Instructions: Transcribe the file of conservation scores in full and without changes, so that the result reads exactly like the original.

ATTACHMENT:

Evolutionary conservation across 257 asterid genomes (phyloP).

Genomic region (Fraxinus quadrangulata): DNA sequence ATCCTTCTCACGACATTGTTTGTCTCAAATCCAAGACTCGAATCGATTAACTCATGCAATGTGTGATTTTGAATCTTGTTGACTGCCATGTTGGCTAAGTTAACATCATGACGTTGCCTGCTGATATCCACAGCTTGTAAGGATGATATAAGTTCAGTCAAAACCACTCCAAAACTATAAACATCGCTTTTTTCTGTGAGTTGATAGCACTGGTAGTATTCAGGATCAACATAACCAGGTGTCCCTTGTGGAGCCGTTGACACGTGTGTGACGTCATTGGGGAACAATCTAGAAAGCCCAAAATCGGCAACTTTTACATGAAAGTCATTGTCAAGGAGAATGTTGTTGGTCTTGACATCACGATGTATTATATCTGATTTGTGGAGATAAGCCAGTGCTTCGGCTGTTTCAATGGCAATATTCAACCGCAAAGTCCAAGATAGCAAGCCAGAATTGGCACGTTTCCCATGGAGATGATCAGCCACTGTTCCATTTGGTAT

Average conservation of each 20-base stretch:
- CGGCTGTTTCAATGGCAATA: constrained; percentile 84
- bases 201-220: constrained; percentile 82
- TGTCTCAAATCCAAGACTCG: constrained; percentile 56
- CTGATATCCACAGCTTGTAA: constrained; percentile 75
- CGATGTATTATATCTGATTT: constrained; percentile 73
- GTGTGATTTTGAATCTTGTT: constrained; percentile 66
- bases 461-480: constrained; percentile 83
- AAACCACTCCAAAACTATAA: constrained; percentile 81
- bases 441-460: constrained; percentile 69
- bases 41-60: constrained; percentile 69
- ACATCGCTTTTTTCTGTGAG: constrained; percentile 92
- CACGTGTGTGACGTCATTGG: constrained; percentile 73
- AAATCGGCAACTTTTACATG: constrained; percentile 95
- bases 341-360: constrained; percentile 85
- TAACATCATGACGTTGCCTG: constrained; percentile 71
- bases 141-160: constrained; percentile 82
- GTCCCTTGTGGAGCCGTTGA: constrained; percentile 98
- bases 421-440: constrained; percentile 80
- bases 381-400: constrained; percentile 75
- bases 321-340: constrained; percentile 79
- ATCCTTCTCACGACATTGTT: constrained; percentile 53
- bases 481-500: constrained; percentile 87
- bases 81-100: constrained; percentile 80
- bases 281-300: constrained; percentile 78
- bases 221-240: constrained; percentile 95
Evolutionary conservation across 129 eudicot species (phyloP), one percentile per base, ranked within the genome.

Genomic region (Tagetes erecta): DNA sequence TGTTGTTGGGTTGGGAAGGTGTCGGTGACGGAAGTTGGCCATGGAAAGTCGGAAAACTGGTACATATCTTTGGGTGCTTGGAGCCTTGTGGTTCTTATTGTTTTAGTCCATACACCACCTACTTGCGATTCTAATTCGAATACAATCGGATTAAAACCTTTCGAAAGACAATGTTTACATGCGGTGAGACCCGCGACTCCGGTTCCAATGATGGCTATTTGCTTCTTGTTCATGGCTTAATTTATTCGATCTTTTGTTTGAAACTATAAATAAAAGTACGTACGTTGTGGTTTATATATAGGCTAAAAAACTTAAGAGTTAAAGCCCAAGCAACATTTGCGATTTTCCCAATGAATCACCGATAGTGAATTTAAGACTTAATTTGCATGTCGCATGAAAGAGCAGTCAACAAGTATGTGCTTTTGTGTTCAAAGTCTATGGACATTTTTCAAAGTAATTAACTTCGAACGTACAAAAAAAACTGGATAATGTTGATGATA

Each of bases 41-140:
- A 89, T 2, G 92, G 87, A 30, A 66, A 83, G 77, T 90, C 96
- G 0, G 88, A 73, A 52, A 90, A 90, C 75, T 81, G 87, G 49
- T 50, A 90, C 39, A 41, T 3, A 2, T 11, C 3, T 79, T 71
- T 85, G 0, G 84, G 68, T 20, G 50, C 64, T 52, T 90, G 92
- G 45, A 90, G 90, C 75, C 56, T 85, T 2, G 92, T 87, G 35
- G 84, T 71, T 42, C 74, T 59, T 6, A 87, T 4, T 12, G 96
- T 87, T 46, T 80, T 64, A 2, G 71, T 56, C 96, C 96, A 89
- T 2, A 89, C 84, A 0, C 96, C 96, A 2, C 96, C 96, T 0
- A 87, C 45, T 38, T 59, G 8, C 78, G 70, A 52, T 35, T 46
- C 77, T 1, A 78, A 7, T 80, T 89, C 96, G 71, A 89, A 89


Evolutionary conservation across 257 asterid genomes (phyloP).

Genomic region (Fraxinus quadrangulata): DNA sequence ATCCTTCTCACGACATTGTTTGTCTCAAATCCAAGACTCGAATCGATTAACTCATGCAATGTGTGATTTTGAATCTTGTTGACTGCCATGTTGGCTAAGTTAACATCATGACGTTGCCTGCTGATATCCACAGCTTGTAAGGATGATATAAGTTCAGTCAAAACCACTCCAAAACTATAAACATCGCTTTTTTCTGTGAGTTGATAGCACTGGTAGTATTCAGGATCAACATAACCAGGTGTCCCTTGTGGAGCCGTTGACACGTGTGTGACGTCATTGGGGAACAATCTAGAAAGCCCAAAATCGGCAACTTTTACATGAAAGTCATTGTCAAGGAGAATGTTGTTGGTCTTGACATCACGATGTATTATATCTGATTTGTGGAGATAAGCCAGTGCTTCGGCTGTTTCAATGGCAATATTCAACCGCAAAGTCCAAGATAGCAAGCCAGAATTGGCACGTTTCCCATGGAGATGATCAGCCACTGTTCCATTTGGTAT

Average conservation of each 20-base stretch:
- CGGCTGTTTCAATGGCAATA: constrained; percentile 84
- bases 201-220: constrained; percentile 82
- TGTCTCAAATCCAAGACTCG: constrained; percentile 56
- CTGATATCCACAGCTTGTAA: constrained; percentile 75
- CGATGTATTATATCTGATTT: constrained; percentile 73
- GTGTGATTTTGAATCTTGTT: constrained; percentile 66
- bases 461-480: constrained; percentile 83
- AAACCACTCCAAAACTATAA: constrained; percentile 81
- bases 441-460: constrained; percentile 69
- bases 41-60: constrained; percentile 69
- ACATCGCTTTTTTCTGTGAG: constrained; percentile 92
- CACGTGTGTGACGTCATTGG: constrained; percentile 73
- AAATCGGCAACTTTTACATG: constrained; percentile 95
- bases 341-360: constrained; percentile 85
- TAACATCATGACGTTGCCTG: constrained; percentile 71
- bases 141-160: constrained; percentile 82
- GTCCCTTGTGGAGCCGTTGA: constrained; percentile 98
- bases 421-440: constrained; percentile 80
- bases 381-400: constrained; percentile 75
- bases 321-340: constrained; percentile 79
- ATCCTTCTCACGACATTGTT: constrained; percentile 53
- bases 481-500: constrained; percentile 87
- bases 81-100: constrained; percentile 80
- bases 281-300: constrained; percentile 78
- bases 221-240: constrained; percentile 95
Evolutionary conservation across 129 eudicot species (phyloP), one percentile per base, ranked within the genome.

Genomic region (Tagetes erecta): DNA sequence TGTTGTTGGGTTGGGAAGGTGTCGGTGACGGAAGTTGGCCATGGAAAGTCGGAAAACTGGTACATATCTTTGGGTGCTTGGAGCCTTGTGGTTCTTATTGTTTTAGTCCATACACCACCTACTTGCGATTCTAATTCGAATACAATCGGATTAAAACCTTTCGAAAGACAATGTTTACATGCGGTGAGACCCGCGACTCCGGTTCCAATGATGGCTATTTGCTTCTTGTTCATGGCTTAATTTATTCGATCTTTTGTTTGAAACTATAAATAAAAGTACGTACGTTGTGGTTTATATATAGGCTAAAAAACTTAAGAGTTAAAGCCCAAGCAACATTTGCGATTTTCCCAATGAATCACCGATAGTGAATTTAAGACTTAATTTGCATGTCGCATGAAAGAGCAGTCAACAAGTATGTGCTTTTGTGTTCAAAGTCTATGGACATTTTTCAAAGTAATTAACTTCGAACGTACAAAAAAAACTGGATAATGTTGATGATA

Each of bases 41-140:
- A 89, T 2, G 92, G 87, A 30, A 66, A 83, G 77, T 90, C 96
- G 0, G 88, A 73, A 52, A 90, A 90, C 75, T 81, G 87, G 49
- T 50, A 90, C 39, A 41, T 3, A 2, T 11, C 3, T 79, T 71
- T 85, G 0, G 84, G 68, T 20, G 50, C 64, T 52, T 90, G 92
- G 45, A 90, G 90, C 75, C 56, T 85, T 2, G 92, T 87, G 35
- G 84, T 71, T 42, C 74, T 59, T 6, A 87, T 4, T 12, G 96
- T 87, T 46, T 80, T 64, A 2, G 71, T 56, C 96, C 96, A 89
- T 2, A 89, C 84, A 0, C 96, C 96, A 2, C 96, C 96, T 0
- A 87, C 45, T 38, T 59, G 8, C 78, G 70, A 52, T 35, T 46
- C 77, T 1, A 78, A 7, T 80, T 89, C 96, G 71, A 89, A 89